How is it that the country that first captured my imagination - the origin of my desire to make this journey - has largely gone neglected?
I remarked to Kaitlin, and I'm sure in this blog as well, that after completing the circuit in Torres del Paine I felt "fulfilled" and that everything else this trip had to offer would be "bonus." I think this mentality is partly to blame for my absence the past month - though I still don't think I was wrong to feel this way.
More so, this mentality breed a more severe consequence - naivety. Having not only survived, but thrived, in one of the largest urban centers in the world..and then repeating the feat in the most severe trekking experience of my life - I started to let my head inflate and carry me north - ignoring my analytical impulses both internally and externally.
But after a few pitfalls, I am back down to earth and giving my experiences their deserved consideration.
After a twenty-four hour bus journey that took us first south to Punta Arenas and then north into Argentina, again through the Patagonia almost 1,000km, crossing the Andes back into Chile, through the idlyic country-side, down into the valley - we arrived in Coyhaique - "Koy-Yiy-K."
We romanticized about making our way to nearby rustic hot springs - only to learn that one had been closed due to landslides and the other situated on private land only open for cruiseships...
So we drank cafe cortado at Cafe Konken, talking to the owner about Coyhaique and fly-fishing. So we visited the wool market and picked up various items to keep our limbs warm. So we planned our travel north to Chiloe (a thirty-six hour ferry from Puerto Chacabuco to Quellon on Isle Chiloe). So we decided to to camp in Parque Nacional Coyhaique to pass the time until heading to Puerto Aysen (and then Chacabuco).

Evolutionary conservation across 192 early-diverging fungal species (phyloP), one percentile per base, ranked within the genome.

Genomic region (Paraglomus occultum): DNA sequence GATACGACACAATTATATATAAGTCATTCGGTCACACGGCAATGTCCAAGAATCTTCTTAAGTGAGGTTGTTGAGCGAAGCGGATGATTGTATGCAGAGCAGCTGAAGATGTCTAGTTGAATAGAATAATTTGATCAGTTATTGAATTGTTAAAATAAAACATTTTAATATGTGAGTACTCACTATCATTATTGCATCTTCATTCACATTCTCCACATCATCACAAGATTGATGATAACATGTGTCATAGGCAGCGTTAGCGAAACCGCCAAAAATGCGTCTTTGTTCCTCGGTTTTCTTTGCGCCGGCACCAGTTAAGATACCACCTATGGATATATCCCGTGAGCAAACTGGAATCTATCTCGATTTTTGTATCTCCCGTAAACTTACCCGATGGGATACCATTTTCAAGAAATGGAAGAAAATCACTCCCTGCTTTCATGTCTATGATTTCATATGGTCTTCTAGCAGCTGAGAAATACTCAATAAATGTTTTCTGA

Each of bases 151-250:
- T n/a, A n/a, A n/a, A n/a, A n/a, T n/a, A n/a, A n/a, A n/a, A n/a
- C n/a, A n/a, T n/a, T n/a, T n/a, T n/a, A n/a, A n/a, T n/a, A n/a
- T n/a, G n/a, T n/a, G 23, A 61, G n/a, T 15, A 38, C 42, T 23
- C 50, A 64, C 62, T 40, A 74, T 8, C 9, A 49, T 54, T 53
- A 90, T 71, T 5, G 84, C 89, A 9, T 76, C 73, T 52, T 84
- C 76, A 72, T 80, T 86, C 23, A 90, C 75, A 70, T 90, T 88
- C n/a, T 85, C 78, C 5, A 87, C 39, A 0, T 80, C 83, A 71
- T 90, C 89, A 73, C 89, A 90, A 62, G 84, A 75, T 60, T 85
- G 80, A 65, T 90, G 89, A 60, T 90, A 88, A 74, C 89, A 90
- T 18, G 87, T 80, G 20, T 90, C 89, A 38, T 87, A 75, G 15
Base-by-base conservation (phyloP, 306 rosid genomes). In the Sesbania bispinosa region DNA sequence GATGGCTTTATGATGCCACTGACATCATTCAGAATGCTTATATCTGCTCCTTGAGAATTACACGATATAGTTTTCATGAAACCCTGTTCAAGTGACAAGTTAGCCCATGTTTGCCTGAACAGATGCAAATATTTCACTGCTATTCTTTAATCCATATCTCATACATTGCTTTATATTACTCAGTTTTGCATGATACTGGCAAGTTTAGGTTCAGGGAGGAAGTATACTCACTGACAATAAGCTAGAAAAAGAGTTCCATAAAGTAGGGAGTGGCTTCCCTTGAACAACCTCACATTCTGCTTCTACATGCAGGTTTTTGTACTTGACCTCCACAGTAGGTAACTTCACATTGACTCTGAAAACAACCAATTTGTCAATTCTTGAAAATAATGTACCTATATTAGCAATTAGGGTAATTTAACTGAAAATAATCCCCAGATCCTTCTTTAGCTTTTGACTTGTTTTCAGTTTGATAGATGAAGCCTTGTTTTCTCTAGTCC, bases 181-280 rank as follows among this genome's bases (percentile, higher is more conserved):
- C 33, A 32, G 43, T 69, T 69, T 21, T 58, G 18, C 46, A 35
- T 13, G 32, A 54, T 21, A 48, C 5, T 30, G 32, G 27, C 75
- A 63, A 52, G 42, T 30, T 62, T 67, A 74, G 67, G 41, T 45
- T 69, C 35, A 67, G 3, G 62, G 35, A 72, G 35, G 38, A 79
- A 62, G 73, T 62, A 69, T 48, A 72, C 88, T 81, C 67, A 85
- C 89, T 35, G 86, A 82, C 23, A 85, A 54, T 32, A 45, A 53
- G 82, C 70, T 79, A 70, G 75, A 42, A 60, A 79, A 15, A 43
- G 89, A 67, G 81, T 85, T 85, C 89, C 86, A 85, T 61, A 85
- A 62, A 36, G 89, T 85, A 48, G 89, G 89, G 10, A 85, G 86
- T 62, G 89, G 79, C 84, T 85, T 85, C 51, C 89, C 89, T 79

Parque Nacional Coyhaique was a modest park. Situated mainly for day-trippers from the town with persistent views of the valley:
We spent about three days in the park, lounging in the dry - windless - paradise. Every now and then venturing out of the tent to take a walk and speak spanish.
Approaching the summit we strolled through what seemed to be an illustrated forest of contorted trees and old man's beard..
Eventually making it to the snowy top with little to see in addition to the ever present Coyhaique valley - still, good exercise and a decent vista.
After making the peak, we decided to make our way an hour west to Puerto Aysen. So we thumbed a commuter who barreled through the winding valley highway - passing minibuses on blind curves as he told us about the massive roadside shrine to all the people who died making the commute during the icy winter. GREAT! If not for the lush green mountains riddled with massive waterfalls - I would have been terrified the entire time..
A rather poor example, but still..
There are two ways to spell Aysen: A-y-s-e-n and A-i-s-e-n
I still have no idea which is correct..if there is a correct spelling. It was spelled both ways on signs in the town and I have gone with aYsen, solely because it was the first way I saw it spelled. Seemingly insignificant bit of information, but I think quite significant after interacting with the people.
There is a regional rivalry, though "perception" is probably a better word, since people from Aysen don't seem to participate in the fray. Suffice it to say, people from Coyhaique see Puerto Aysen as a bit of a wasteland. The "people over there" are lazy, incompetent in business, etc...
It is true that shops keep even shorter/stranger hours than any place we have been in South America.. there was a sign in the window of a pescaderia: "No fish this week." ..and so on..
..but from our experience the cause of this effect is hardly deplorable - in fact, the opposite.
We settled in Aysen at one of only a handful of hospedajes: San-ly
I have debated with myself how to describe this four day experience since we left and a month later - I'm still not quite sure how to put it properly.
The truth is, it was hard to leave them. Nearly all four days in Aysen where covered in rain, but as we stayed in doors with Marlin, her husband Francisco, and her grandson (also Francisco) - we were warm and dry through their hospitality.